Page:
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Statistical Preview of the NFC North

Chris Berman calls it "The Norris Division", we decided to take a statistical look at the past six years for the Chicago Bears, Detroit Lions, Green Bay Packers, and Minnesota Vikings.  I'm not a statistical junkie, players move around and teams can perform drastically different from one season to the next (ie. '11 Colts vs '12 Colts).  Nonetheless let's delve into some key statistical categories and see which team has had the edge, and which teams look to be headed in the right (or wrong) direction.

First we take a look at average Points Per Game Differential (PPG), this statistic takes a team's average PPG minus their average PPG allowed.  This isn't the most telling of statistics, but it does measure a teams ability to put up points versus their ability to stop their opponent from scoring.

Winner: Green Bay Packers
Right Direction: Chicago Bears

Obviously the success of the Packers has been well documented.  What is maybe a little overshadowed is the the Bears consistency, mainly due to a strong defense, but also that last year was their best PPG differential in the last 6 seasons.

Turnover Differential is defined as Takeaways minus Giveaways, a differential of zero means a team turns the ball over just as many times as it creates turnovers...higher the better.

Winner: Green Bay Packers
Right Direction: Chicago Bears

Every season except for the last the Packers have been tops in the division, and even more impressive is that they have maintained a positive turnover differential in each of the last 6 seasons.  The Bears have been consistent and are improving, meanwhile the Vikings have been negative for the last 3 seasons and the Lions have the two worst diff's in the division since 2007. 

As Advanced NFL Stats so eloquently puts it, Time of Possession is an "intermediate outcome statistic"..."it's a by-product of being good at something else. You can’t be good at “time of possession".  With that caveat, we still feel that Time of Possession tells us part of a story.  There are anomaly games where teams win with far less than 50% TOP, but over 16 games more is generally better.

Winner: Detroit Lions
Right Direction: Chicago Bears

Yes the Packers have been the better Time of Possession team in the NFC North 5 of the last 6 seasons, but they've been on a steady decline since 2009.  What's impressive is the Lions since 2008, they have increased 8% (which is whopping) and increased every season.  The Bears get an honorable mention for matching the Lions almost every season since Jay Cutler joined the team. The Vikings peaked with Brett Favre in 2009, but seem to have stopped the bleeding the last two seasons.

Net Yards per Pass Attempt is another advanced statistic that is widely considered to be a good all inclusive barometer of a team's ability to pass the football, it's calculated as:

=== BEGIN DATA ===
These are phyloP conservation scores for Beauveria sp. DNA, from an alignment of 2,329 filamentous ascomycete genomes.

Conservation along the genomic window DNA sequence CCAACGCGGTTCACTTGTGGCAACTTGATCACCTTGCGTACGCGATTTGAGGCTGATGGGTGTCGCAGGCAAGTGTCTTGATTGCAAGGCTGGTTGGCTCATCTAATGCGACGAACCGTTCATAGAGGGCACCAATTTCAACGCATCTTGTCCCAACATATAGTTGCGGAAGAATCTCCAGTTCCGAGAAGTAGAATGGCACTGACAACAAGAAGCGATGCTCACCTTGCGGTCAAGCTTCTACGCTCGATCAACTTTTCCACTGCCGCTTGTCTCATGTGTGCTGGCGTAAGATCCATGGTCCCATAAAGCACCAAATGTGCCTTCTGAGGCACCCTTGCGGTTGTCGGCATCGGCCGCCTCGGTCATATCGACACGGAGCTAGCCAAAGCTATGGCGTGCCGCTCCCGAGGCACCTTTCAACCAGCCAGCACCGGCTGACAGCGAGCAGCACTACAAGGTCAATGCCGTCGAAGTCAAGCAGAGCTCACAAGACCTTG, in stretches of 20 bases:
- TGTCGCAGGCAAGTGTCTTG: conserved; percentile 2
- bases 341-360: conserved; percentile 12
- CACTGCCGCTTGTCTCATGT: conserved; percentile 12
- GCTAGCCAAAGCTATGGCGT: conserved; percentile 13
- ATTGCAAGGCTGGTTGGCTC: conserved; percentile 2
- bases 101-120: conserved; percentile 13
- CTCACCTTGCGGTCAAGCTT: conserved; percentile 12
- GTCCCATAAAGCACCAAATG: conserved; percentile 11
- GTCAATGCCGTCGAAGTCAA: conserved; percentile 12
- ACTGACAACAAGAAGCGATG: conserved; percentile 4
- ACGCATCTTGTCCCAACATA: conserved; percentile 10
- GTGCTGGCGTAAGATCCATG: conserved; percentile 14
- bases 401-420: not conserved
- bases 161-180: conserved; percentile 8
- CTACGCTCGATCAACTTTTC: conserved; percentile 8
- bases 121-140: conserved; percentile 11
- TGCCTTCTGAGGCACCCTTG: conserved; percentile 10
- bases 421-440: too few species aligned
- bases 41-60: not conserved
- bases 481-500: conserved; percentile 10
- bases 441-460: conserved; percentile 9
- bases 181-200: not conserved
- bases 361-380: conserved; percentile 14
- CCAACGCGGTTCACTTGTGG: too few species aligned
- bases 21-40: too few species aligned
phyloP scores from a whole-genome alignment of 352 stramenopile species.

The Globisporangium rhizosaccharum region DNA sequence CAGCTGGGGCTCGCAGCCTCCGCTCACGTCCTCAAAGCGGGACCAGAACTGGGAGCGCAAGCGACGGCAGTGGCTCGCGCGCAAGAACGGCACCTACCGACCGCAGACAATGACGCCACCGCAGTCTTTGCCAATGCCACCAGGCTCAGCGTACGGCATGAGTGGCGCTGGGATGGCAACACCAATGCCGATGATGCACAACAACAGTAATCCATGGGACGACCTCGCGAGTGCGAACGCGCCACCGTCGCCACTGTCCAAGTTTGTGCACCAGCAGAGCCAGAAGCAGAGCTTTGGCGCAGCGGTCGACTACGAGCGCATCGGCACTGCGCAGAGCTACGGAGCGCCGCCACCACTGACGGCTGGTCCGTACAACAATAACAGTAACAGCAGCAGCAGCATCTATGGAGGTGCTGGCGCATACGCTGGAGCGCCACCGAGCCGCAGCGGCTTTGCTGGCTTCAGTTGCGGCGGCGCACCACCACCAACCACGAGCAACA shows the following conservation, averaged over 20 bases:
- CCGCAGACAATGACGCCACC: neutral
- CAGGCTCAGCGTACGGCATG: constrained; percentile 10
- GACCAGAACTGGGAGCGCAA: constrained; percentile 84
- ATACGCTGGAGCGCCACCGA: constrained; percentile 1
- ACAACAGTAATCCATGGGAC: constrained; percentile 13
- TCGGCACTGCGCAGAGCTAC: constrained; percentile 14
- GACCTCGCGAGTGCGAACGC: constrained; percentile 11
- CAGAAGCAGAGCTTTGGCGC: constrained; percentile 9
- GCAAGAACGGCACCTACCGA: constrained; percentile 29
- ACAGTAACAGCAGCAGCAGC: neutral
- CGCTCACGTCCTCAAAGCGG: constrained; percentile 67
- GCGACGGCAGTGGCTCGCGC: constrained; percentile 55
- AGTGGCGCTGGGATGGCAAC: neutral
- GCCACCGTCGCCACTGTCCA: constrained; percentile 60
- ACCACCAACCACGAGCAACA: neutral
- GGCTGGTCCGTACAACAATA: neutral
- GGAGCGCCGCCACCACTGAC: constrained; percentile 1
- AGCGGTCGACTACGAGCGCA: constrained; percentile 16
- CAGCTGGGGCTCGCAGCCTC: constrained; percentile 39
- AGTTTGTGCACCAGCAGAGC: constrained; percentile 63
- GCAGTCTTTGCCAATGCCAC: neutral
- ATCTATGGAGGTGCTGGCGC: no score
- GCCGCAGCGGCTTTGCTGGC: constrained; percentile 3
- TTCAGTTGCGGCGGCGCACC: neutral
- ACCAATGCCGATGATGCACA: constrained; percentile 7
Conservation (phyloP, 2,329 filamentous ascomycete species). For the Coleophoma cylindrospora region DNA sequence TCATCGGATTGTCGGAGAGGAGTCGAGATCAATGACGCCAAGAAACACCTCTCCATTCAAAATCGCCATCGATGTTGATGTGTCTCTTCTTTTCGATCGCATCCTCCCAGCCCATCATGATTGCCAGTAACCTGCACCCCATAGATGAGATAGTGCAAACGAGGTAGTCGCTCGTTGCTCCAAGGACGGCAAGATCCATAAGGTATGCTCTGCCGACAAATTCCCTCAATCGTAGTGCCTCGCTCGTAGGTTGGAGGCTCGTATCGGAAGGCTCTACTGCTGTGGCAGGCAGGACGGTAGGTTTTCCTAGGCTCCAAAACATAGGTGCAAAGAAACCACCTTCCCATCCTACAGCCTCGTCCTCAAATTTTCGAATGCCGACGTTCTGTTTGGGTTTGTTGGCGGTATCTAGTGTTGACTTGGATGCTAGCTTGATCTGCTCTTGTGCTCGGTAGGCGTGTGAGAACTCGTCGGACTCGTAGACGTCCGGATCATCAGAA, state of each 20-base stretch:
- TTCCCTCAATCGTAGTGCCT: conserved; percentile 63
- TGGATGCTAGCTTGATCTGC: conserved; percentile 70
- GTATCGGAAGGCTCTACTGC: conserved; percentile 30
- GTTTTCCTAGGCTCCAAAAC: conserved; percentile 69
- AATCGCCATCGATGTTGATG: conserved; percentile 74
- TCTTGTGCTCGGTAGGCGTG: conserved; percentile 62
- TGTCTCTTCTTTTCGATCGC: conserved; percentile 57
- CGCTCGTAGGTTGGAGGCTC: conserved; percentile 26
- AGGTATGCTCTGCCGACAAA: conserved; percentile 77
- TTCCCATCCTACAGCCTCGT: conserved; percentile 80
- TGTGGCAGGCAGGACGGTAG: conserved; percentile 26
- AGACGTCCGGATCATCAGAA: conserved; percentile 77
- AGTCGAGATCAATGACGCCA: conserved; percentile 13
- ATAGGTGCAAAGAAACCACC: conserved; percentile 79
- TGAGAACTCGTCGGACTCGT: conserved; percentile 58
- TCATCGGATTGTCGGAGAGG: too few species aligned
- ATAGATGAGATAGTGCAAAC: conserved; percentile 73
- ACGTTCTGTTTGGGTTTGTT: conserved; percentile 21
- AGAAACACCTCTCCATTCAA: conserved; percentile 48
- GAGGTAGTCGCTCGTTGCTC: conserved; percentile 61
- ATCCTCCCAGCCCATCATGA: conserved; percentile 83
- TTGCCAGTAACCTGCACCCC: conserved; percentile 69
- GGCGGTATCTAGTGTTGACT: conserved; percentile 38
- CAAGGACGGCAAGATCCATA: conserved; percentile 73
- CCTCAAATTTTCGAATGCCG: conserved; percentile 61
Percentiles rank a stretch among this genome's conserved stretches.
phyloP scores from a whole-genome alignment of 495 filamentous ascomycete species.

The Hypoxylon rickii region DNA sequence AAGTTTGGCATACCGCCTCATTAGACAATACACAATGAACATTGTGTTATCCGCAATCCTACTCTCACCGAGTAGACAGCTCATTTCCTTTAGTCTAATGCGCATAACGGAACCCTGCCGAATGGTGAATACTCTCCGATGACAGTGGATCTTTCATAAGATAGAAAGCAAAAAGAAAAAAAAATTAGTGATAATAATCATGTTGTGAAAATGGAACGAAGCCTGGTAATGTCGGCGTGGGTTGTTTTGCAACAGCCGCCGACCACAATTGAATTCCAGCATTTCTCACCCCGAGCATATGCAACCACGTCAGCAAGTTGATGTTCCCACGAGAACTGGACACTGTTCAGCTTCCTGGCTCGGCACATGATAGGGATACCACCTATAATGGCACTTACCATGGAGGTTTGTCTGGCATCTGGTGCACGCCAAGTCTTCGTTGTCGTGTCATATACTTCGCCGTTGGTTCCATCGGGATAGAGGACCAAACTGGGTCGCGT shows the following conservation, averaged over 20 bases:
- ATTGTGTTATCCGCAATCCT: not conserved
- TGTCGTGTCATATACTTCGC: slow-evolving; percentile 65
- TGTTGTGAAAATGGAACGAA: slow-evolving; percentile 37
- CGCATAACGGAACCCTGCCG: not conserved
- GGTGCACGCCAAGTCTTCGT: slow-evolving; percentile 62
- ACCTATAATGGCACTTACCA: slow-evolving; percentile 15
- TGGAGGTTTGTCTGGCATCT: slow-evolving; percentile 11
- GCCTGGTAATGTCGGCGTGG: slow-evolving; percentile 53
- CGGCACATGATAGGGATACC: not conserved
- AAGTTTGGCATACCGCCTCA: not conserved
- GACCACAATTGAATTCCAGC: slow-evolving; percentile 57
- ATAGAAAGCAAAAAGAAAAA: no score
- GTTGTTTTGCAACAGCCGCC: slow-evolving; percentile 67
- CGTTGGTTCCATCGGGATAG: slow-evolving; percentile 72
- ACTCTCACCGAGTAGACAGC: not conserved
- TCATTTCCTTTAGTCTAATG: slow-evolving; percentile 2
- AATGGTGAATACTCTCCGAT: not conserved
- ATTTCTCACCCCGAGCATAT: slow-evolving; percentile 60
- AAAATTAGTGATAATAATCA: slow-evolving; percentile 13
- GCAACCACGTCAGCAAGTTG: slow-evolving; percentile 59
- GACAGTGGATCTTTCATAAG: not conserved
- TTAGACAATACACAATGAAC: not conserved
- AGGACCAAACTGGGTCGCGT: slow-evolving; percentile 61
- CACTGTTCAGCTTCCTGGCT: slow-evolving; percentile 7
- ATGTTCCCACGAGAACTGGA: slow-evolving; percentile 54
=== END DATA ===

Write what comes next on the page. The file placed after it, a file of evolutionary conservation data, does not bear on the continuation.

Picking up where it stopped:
(yards passing - sack yards) / (pass attempts + sacks) = Net Yards per Attempt

Winner: Green Bay Packers
Right Direction: Detroit Lions

Again history is on the side of the Packers, but honorable mention to the Lions since Matt Stafford and Calvin Johnson came on the scene a few seasons ago.  What's interesting is that since Jay Cutler and Brandon Marshall joined the Bears, their Net Yards per Attempt has gone no where.

Toxic Differential is a relatively unknown statistic among NFL fans.  Created by famed coach Brian Billick, 

Toxic Differential is a statistic in football used to measure a team on their ability in creating and preventing both turnovers and explosive plays. Toxic Differential is calculated by adding together a team's turnover differential (takeaways - giveaways) and its big play differential (big plays for - big plays against). A higher toxic differential is better.

Winner: Green Bay Packers
Right Direction: Detroit Lions

The Packers have stayed strong, but are coming off their worst toxic differential since 2008.  The Vikings, despite their record, have managed to stay in positive territory in all but one season...a testament to the strength of their defense.  What's most interesting about this chart is the Lions, they have had the worst differential in all but one season, and last year was abysmal despite a budding offensive game.

What I like about Yards per Play Differential is that it includes some of the important efficiency statistics on both sides of the ball.  A team's ability to move the ball on a per play basis versus their defense's ability to stop the opposition (on a per play basis).

Winner: 'It's a wash"

This might be one of the most interesting charts of them all.  It shows you how dominant the Packers were the last several years, but how quickly and how close the gap has got in the last two seasons.  It will be interesting to look at this chart after the 2013 season and see which direction NFC North teams go.  There's reason for all of them to go higher, but that's probably unlikely.

We could have gone on and on with statistical comparisons, but we invite you to check out our new team pages.  It allows you to compare multiple teams on any statistic you can think of.  For example Vikings fans I hear you asking for Yards per can find that here.  

It's no secret that the Packers have dominated the division over the last 6 seasons, but it's clear that there are some charts and trends that suggest the tide could be changing in the NFC North.


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